Prometheus is an open source systems monitoring and alerting toolkit inspired by Google’s internal monitoring tool Borgmon. It is perfectly suited for monitoring containerized and dynamically orchestrated microservices. Prometheus is the future of monitoring, perfectly poised to become the de facto standard of monitoring cloud-native applications of the next generation.
Prometheus chooses a different approach than those used and popularized by traditional monitoring systems. Cindy Sridharan explores the architecture and philosophy of Prometheus and explains how powerful features like the query language, flexible data model, and relabeling can be leveraged to gain valuable insights about application performance. You’ll learn why Prometheus is a perfect fit for modern, cloud-native applications—think applications/batch workloads running in a containerized, dynamically orchestrated, “microservices architecture” environment where failure is the norm. Along the way, Cindy explains how easy it is to integrate Prometheus clients to services, which enables building and scaling seamlessly, how time series data-driven alerting and notifications based off of percentiles greatly simplifies understanding and reasoning about distributed service availability, how the pushgateway enables applications to “push” metrics to the Prometheus, and how the alertmanager deduplicates, groups, and routes Prometheus alerts to services like Slack and PagerDuty.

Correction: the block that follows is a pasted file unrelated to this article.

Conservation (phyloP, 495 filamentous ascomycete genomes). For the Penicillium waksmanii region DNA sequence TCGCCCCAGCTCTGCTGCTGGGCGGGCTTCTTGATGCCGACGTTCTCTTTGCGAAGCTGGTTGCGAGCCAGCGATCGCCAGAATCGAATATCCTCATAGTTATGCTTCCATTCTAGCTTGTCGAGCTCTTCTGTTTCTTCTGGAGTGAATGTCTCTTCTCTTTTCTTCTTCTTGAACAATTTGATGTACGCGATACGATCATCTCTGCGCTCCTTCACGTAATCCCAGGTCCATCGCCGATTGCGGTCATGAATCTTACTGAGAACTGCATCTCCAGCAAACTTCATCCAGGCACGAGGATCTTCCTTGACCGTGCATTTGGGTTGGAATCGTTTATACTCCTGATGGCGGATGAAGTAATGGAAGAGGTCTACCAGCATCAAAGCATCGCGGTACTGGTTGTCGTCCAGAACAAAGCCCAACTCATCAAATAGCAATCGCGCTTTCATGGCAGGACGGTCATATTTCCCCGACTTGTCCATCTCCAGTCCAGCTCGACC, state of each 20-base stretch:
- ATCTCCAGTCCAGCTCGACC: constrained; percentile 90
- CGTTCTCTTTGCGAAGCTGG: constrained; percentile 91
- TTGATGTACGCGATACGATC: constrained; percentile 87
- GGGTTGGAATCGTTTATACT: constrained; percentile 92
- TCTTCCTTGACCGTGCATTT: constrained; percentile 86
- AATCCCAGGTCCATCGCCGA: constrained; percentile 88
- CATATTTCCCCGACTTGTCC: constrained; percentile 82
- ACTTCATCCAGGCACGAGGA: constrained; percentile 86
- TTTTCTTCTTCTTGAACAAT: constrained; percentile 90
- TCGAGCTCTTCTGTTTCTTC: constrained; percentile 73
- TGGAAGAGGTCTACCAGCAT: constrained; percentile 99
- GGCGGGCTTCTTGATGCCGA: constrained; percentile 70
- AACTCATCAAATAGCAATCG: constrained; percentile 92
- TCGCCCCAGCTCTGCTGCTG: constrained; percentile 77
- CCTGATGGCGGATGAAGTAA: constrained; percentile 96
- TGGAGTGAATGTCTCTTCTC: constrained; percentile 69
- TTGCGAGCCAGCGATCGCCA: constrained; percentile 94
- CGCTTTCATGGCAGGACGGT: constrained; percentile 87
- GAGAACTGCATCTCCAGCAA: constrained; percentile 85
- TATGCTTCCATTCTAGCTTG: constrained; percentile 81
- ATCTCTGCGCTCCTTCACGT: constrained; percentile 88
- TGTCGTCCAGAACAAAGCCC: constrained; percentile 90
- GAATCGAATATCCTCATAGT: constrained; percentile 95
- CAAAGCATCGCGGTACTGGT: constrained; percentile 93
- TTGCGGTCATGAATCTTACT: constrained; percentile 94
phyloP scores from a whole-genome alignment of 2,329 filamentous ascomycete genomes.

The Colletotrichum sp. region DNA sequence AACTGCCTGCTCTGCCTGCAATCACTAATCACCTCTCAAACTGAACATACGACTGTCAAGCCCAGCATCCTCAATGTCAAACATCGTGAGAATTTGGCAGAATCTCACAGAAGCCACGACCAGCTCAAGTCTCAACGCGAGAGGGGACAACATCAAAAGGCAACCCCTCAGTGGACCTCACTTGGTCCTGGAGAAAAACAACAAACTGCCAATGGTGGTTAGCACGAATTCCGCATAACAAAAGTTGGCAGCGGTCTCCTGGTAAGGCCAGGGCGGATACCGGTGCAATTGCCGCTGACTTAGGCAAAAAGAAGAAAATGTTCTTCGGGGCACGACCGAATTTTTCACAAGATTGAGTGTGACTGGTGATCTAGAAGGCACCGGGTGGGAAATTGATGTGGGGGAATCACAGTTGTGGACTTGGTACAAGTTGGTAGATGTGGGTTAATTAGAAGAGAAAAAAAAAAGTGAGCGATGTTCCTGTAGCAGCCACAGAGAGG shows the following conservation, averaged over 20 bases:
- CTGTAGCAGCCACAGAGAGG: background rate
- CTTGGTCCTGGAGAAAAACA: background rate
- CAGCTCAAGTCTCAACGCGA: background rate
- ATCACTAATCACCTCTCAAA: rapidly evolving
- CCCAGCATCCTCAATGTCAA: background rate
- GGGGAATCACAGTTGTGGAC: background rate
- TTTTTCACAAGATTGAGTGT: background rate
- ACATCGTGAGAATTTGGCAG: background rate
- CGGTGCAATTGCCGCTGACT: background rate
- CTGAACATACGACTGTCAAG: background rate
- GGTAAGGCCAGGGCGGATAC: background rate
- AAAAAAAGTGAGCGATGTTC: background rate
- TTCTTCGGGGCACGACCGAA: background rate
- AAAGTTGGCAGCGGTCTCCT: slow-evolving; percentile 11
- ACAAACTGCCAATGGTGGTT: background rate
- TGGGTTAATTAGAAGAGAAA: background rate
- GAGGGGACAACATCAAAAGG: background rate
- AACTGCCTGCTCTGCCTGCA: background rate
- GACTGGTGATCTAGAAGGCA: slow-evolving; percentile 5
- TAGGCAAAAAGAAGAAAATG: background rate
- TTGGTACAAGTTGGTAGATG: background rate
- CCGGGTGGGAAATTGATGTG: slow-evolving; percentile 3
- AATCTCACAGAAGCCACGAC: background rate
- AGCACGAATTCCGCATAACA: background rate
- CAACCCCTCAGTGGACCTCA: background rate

Cindy also outlines what Prometheus does not offer such as—anomaly detection, request tracing, horizontal scalability out of the box, and long-term storage, for example—and covers some of the other open source tools in the ecosystem that are available to tackle these issues, looking at how request tracing across different services can be implemented with the Open Tracing spec with a backend like ZipKin and how tools like DigitalOcean’s Vulcan augment Prometheus with long-term storage. Cindy then concludes with a brief example of monitoring a Dockerized application with Prometheus (contingent on how this issue pans out) or monitoring a bare-bones Kubernetes cluster with Prometheus.
Cindy Sridharan is a Distributed Systems Engineer. Previously, she was an engineer at imgix, where she worked on API development, infrastructure, and other miscellaneous backend engineering tasks.
She likes thinking about building resilient and maintainable systems. She maintains a blog where she shares her ideas and experience about several of these topics. She is soon to be the author of a report on Distributed Systems Observability with O’Reilly.
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